Tariffs are blunt instruments in trade brawls. Eliminating them is like banning knuckledusters – the thugs just turn to knives. There are regional regulations, VATs, import licences, luxury taxes, quarantine rules and wharf delays in the isolationists’ armoury.

Although the IA-CEPA boosters claim Indonesia will now send us furniture, fish and fabrics, they could have done so anyway. The 2010 ASEAN-Australia-New Zealand Free Trade Area agreement eliminated tariffs on most goods from developing countries. Few exporters have been interested because the Australian market is finicky and too small, one Aussie consumer to every 11 Indonesians.

Cars are also included, but there’s a problem under the bonnet. Australia wants electrics. There are plans for Indonesia to start production, but factories are still tooled to make internal combustion engines.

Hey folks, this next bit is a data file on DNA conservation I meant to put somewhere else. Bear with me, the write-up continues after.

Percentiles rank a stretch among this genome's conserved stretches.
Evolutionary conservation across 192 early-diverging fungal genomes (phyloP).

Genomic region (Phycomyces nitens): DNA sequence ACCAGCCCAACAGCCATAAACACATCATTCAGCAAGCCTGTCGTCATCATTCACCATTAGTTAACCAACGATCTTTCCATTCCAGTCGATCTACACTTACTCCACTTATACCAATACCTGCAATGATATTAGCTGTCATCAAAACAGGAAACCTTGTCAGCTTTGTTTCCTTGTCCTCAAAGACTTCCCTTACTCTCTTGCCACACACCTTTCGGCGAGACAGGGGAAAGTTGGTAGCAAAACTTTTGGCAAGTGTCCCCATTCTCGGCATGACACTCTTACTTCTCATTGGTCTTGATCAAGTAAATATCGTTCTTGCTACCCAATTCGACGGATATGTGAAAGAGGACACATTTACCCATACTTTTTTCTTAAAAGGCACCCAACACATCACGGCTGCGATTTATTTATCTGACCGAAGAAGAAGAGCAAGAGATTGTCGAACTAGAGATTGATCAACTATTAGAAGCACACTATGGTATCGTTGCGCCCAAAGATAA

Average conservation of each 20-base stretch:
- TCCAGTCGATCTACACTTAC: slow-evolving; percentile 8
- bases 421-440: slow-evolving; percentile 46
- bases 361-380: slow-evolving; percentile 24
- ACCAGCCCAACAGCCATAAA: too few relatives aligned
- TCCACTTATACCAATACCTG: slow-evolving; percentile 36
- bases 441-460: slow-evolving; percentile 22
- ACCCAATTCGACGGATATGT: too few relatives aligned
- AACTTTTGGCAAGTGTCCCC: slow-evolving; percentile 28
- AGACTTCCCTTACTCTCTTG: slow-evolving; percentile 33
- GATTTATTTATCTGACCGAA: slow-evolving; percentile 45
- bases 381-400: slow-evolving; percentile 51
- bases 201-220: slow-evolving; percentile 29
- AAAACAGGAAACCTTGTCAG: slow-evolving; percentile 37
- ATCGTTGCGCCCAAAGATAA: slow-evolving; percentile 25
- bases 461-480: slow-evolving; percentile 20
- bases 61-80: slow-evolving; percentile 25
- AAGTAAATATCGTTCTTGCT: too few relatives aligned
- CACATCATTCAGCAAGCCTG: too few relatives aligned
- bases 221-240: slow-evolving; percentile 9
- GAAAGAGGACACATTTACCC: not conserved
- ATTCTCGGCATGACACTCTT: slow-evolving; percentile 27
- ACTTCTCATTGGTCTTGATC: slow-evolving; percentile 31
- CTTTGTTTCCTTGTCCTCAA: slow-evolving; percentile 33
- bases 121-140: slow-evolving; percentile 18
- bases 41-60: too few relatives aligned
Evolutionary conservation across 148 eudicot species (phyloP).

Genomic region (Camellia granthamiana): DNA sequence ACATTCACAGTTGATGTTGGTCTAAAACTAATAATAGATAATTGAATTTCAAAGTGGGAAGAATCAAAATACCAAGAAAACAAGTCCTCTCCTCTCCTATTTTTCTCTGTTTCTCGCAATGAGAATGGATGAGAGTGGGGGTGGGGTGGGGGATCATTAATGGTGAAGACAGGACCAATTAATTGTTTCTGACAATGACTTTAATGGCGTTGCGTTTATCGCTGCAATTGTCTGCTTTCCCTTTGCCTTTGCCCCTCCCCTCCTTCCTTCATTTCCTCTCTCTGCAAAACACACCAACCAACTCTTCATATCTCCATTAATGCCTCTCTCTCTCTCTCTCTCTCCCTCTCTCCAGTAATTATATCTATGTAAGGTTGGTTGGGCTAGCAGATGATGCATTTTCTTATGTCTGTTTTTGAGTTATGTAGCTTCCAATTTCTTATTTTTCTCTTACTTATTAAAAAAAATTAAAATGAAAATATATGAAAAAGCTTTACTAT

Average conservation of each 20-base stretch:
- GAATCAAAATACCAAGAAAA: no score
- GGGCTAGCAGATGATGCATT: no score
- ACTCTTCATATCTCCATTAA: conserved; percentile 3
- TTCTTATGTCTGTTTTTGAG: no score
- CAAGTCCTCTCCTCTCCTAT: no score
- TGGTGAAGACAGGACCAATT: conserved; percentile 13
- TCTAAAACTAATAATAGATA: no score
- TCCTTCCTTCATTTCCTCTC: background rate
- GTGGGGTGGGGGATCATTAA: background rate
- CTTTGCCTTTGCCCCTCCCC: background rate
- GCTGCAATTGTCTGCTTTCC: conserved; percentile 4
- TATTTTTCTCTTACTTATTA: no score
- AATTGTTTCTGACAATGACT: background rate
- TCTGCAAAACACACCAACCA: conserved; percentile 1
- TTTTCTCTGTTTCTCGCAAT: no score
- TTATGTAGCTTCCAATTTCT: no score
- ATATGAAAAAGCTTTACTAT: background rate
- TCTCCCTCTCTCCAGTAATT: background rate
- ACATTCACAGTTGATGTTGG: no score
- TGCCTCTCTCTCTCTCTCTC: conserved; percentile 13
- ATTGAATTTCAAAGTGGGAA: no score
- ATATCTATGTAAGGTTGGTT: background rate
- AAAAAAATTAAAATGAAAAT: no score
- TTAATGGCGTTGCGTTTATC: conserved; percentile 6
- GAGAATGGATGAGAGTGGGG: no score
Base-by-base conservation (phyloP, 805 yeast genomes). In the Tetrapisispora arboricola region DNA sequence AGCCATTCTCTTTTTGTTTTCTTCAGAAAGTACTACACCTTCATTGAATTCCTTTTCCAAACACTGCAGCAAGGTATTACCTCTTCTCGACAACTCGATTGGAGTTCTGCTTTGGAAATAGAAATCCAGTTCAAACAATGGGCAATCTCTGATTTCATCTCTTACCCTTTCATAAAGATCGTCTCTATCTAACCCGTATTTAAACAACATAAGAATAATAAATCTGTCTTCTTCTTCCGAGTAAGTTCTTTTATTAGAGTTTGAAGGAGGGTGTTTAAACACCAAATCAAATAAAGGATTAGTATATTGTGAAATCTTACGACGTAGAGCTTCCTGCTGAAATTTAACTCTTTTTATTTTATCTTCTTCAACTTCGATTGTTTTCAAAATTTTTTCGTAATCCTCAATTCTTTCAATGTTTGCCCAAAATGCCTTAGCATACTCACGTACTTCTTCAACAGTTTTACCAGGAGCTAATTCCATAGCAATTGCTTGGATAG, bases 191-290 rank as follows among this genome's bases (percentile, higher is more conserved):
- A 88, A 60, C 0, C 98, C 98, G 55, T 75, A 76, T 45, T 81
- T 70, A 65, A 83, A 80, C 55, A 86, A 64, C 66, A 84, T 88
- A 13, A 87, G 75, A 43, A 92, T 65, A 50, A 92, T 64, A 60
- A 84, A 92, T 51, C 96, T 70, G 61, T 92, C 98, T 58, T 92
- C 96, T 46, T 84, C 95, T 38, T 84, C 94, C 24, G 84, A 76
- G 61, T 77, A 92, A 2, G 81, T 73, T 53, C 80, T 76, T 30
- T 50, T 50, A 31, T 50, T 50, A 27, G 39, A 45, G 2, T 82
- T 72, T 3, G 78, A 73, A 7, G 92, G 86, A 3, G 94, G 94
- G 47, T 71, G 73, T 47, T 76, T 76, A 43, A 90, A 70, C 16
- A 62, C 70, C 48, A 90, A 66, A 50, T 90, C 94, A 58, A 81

More encouraging is the deal allowing tertiary educators into the archipelago. Monash is the most ambitious, led by pro vice-chancellor Professor Andrew MacIntyre. It’s set to open post-grad courses in Jakarta in late 2021, making it the first foreign branch campus in Indonesia.

Although other nations have long allowed overseas educators onto their soil, (Monash is already in Selangor in Malaysia, Suzhou in China and Mumbai in India) paranoid administrations have resisted, knowing foreigners usually have better standards and higher qualifications than local academics, drawing students seeking quality.

The uni hopes for 2,000 masters, 1,000 executive education students and 100 doctoral candidates in the next decade. Grads will get Monash degrees.

Absent from the on-line rah-rah was former investment banker Thomas Lembong, the Harvard-educated one-time Trade Minister, now head of the Investment Coordinating Board.